The Beautiful Self-Portraits of Abigail de Andrade
min Read19 September 2022
History of art is full of fascinating female artists: Artemisia Gentileschi, Mary Cassatt, Tarsila do Amaral, Tamara de Lempicka… Now, I would like to present another one, who created beautiful self-portraits: Brazilian painter Abigail de Andrade.
Most of the women who made art their profession had some problems since unfortunately, art had been, at many moments in history, an activity dominated by men. Women often would serve only as models or, if they were the ones to produce art, they were still considered amateurs. In Brazil in the 19th century, the Imperial Academy of Fine Arts didn’t accept female students. Thus, girls had to turn to private teachers, and still, they were taught to make “decorative paintings” which would serve as mere decorations of houses.
Everything changed in 1840 when the Academy accepted works made by women for its major art contest and exhibition. However, none of the female participants had received the top prize – the gold medal. This changed when Abigail de Andrade, a young painter, had two of her winning works in the Salon of 1884. Her work is a testimony to the real condition of being a woman, and being an artist in Brazilian society.
Andrade was born in 1864, in Vassouras, a small city in the state of Rio de Janeiro. She began her art studies at the Liceu de Artes e Ofícios. Liceu was an alternative school for women who wanted to study art. While most of the girls at the time were painting flowers, still lives, and decorative motifs, Andrade’s interest was different: she portrayed genre scenes, daily life situations, and self-portraits, something unusual for women at the time. Without official academic training, Andrade was not allowed to sketch a living model, so she used herself to practice.
In her first self-portrait (above), she emphasizes the artist’s confidence in her own craft. Notice how she presents herself attentive to her work, while beside her, there are a series of papers on the floor, possibly studies revealing a skill that requires constant training.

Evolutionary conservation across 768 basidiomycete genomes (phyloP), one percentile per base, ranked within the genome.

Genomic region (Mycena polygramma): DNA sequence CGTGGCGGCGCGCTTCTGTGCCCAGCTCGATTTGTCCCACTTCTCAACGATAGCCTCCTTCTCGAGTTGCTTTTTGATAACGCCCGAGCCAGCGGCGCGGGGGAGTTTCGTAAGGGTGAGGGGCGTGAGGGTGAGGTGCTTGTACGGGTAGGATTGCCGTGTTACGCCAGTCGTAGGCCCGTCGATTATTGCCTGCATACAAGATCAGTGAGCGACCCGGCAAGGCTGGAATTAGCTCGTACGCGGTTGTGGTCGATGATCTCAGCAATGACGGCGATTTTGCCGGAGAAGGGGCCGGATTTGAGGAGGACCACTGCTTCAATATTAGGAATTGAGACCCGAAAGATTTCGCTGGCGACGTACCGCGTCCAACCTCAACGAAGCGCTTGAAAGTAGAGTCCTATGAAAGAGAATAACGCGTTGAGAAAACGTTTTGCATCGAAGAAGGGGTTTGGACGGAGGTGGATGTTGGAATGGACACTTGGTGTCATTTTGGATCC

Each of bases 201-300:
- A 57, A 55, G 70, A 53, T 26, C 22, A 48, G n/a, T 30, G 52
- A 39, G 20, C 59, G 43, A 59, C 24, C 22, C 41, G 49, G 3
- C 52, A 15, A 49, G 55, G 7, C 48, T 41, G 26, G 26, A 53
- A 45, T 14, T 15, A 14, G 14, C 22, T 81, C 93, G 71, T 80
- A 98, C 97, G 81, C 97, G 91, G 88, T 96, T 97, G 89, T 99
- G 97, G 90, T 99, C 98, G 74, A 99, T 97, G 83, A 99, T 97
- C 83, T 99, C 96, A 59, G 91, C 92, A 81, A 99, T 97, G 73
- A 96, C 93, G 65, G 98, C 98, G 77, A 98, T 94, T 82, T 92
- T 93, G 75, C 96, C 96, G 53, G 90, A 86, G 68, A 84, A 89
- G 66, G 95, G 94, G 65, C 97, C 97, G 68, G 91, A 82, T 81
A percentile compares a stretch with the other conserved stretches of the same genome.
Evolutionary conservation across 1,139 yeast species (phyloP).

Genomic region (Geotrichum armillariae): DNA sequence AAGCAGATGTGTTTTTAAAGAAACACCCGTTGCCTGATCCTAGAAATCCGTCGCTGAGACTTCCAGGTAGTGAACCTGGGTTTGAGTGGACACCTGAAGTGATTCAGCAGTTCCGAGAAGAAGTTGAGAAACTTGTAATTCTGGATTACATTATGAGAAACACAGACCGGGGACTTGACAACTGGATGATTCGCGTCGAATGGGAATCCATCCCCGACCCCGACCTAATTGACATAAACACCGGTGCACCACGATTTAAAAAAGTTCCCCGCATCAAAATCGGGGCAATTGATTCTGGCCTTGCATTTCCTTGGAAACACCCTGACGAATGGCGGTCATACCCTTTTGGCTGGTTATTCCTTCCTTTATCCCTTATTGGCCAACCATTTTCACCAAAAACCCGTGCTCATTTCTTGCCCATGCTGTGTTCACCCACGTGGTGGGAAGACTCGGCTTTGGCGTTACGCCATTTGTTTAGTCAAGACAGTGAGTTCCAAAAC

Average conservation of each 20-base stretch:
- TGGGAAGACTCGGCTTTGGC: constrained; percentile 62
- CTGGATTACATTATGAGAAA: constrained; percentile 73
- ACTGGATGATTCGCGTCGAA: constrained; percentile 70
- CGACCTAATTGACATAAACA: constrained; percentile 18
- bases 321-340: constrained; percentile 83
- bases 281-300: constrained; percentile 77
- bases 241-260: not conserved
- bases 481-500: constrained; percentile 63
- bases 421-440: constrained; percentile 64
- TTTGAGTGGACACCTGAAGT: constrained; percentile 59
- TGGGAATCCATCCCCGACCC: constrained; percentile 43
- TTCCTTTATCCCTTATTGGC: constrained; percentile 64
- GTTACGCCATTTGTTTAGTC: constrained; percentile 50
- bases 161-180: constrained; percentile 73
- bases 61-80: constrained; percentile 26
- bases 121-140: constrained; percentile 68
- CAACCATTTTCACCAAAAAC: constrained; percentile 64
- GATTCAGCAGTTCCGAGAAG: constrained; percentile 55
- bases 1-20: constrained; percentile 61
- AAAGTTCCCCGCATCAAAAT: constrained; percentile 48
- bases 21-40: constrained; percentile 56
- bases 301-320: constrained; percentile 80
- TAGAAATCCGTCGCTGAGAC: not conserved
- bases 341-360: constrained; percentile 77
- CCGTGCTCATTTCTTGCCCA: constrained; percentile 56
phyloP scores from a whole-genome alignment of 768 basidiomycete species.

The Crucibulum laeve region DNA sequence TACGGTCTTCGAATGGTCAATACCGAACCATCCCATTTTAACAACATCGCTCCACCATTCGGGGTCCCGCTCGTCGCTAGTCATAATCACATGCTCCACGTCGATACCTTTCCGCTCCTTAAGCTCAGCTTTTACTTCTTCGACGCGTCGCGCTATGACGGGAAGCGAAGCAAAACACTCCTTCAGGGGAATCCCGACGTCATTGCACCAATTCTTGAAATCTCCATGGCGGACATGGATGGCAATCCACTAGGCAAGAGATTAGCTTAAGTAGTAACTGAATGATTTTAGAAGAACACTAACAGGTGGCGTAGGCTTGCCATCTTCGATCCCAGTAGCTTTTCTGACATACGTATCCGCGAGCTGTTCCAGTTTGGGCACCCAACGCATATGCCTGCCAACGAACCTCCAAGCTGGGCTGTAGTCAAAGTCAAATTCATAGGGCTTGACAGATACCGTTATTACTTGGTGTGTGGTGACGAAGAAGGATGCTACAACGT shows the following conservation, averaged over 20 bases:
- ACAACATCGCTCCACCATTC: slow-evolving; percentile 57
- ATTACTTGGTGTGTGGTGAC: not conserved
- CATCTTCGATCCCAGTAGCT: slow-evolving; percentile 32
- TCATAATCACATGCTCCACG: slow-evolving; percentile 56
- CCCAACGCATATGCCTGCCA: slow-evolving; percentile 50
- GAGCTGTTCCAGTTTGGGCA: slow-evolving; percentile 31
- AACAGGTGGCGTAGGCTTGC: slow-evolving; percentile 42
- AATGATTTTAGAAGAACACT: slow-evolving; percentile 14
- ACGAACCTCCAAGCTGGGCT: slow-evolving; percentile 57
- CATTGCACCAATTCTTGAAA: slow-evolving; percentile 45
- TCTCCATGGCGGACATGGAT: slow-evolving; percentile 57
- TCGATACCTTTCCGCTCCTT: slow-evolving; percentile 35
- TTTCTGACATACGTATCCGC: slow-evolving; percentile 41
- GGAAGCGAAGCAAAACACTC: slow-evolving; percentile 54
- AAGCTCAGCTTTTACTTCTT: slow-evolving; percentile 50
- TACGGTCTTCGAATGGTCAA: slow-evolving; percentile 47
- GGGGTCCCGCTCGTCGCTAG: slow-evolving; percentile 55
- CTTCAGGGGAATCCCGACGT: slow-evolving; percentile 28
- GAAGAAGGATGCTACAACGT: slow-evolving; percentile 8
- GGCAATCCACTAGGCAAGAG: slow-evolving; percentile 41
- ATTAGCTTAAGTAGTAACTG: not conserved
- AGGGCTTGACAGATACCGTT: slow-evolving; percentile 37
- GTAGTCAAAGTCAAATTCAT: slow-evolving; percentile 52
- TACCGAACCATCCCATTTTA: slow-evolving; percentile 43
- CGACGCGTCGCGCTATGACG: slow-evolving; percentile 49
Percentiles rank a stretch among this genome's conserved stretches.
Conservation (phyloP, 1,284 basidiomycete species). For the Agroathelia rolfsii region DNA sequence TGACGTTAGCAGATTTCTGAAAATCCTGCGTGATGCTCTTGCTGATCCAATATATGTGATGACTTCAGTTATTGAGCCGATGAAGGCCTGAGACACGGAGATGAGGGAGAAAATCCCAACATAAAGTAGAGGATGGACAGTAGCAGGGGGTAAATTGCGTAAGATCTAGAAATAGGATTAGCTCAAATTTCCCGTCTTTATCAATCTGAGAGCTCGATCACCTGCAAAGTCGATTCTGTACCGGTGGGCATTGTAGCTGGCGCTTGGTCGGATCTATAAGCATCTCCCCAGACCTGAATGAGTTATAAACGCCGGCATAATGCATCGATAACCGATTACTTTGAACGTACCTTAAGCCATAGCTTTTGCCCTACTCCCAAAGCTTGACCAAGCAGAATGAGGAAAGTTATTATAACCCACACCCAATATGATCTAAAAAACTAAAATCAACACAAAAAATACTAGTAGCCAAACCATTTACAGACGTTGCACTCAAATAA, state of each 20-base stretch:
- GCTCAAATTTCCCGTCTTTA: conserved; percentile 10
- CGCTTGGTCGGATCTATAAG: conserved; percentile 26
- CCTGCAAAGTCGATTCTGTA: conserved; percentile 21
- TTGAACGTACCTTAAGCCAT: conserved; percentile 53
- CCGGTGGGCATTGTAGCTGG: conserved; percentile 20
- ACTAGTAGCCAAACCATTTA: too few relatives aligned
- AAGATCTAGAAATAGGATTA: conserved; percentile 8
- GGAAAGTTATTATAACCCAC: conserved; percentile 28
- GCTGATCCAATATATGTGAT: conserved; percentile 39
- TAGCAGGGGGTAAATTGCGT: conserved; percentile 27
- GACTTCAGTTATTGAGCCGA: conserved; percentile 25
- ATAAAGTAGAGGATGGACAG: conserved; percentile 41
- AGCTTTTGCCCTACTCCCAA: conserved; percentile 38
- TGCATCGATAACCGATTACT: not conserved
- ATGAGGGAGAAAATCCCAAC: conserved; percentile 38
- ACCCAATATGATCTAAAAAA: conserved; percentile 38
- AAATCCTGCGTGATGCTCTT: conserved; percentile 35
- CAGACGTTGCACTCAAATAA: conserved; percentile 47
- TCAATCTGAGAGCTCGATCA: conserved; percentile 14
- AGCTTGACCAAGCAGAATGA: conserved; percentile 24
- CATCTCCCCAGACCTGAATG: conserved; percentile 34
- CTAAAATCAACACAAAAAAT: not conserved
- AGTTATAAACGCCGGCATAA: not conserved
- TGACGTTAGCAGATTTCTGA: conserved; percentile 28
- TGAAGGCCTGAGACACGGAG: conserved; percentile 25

In A Woman Seated Before a Desk, Andrade sits in front of the window. She’s writing a letter, completely lost in thought. But it is in A Corner of My Studio that the artist will reveal a series of complex meanings. The picture shows the artist talking to an old lady – the painter’s aunt – while working on a canvas.
The studio suggests that its owner is not an amateur painter. On the walls, there are paintings, sculptures, a copy of Raphael’s putti, flowers for studies of still life, and brushes. It is a completely artistic space, which also represents the artist’s need to know the old masters and to pursue her studies in art.
Note that Andrade turns her back to the observer. This is not a random choice. What she wants to draw our attention to is the work she is creating, not her looks. This painting is beautiful because it shows how Andrade is exercising her right of choice to be a professional artist in a country that doesn’t give this status to a woman.
This work was one of the winners in the Salon of 1884 and for good reason. Andrade received very positive reviews about her work. But it was always remarked that she was a woman to remind her that she was still just an amateur. The painting, however, tells us another story as it demonstrates the professional attitude and seriousness with which Andrade treated her activity.
Unfortunately, Andrade died of tuberculosis in 1891. She lived in France with Angelo Agostini, an Italian painter who was her teacher, partner, and father of her children. The artworks of the Brazilian painter Abigail Andrade are a manifesto of the artistic conditions of many women in the 19th century. And we should have no doubt that she’s among those fascinating women who should be remembered in the history of art.
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